Protesters in Athens clashed with riot police close to the US embassy on Monday.
The protest was preceded by a commemorative rally reportedly attended by 20,000 in honour of the 1973 Athens Polytechnic uprising which opposed the Greek military junta of 1967-1974.
RT reports: Over 70 arrests from various parts of Athens were made after clashes broke out following the mass march, according to social media sources. Police fired tear gas at groups of youths who hurled stones and plastic bottles while burning US and EU flags.
BYPASS THE CENSORS
Sign up to get unfiltered news delivered straight to your inbox.
Shortly after 8:30 p.m. local time, a group of young protesters attacked a squad of riot police, which led to a manhunt in the surrounding streets. Police used tear gas and stun grenades and deployed Delta and Dias motorcycle police brigades to chase the youths.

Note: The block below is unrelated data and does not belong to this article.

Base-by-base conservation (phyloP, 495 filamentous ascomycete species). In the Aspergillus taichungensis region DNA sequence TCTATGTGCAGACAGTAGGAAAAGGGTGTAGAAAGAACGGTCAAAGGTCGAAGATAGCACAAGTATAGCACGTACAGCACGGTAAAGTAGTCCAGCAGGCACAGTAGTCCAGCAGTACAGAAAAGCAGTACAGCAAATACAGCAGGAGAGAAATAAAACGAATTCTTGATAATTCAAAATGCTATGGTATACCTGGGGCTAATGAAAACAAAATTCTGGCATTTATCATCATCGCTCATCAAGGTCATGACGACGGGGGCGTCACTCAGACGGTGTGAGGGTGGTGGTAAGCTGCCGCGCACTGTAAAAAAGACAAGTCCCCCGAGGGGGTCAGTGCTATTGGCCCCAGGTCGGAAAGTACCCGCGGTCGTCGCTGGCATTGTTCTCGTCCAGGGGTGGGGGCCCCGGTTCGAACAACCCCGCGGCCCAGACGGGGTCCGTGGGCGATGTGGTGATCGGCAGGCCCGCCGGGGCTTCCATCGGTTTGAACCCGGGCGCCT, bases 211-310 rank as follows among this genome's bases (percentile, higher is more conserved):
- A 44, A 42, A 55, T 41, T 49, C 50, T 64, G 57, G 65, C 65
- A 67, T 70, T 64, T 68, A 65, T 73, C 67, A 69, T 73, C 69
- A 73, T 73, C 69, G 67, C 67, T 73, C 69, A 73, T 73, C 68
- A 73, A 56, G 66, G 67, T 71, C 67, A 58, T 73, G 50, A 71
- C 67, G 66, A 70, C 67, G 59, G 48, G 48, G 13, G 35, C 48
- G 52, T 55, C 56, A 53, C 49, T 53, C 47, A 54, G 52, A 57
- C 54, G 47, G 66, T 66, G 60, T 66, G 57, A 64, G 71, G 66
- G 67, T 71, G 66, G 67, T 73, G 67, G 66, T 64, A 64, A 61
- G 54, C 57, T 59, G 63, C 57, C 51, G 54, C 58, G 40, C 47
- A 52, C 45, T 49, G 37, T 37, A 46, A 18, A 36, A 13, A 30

According to the Keep Talking Greece portal, a female photo reporter and a male journalist – both working for the Greek section of VICE – were assaulted by police while covering the raid in the Exarxeia district of Athens.
Riot police allegedly beat the photo reporter and pulled her by the hair at the rally. A little later, the reporter was “harassed by eight policemen on motorcycles, the famous DELTA units, he was injured on the hand and knee, while right after four policemen got off their motorcycles and pushed him on the ground,” the portal reports.
Other information alleges that police also injured two kiosk workers, the Greek Tribune reports.
The clashes came just after 40,000 students, workers, and pensioners marched from parliament to the US embassy. The protesters – who accuse the US of backing the 1967-74 military dictatorship – shouted “EU, IMF out!” while marching
About 7,000 police officers were deployed, with many stationed at the Polytechnic University – where dozens were slain by tanks that crushed the 1973 revolt.
The demonstration takes place every year, with activists marching to denounce the alleged role that US intelligence agents played in the military dictatorship’s rise to power.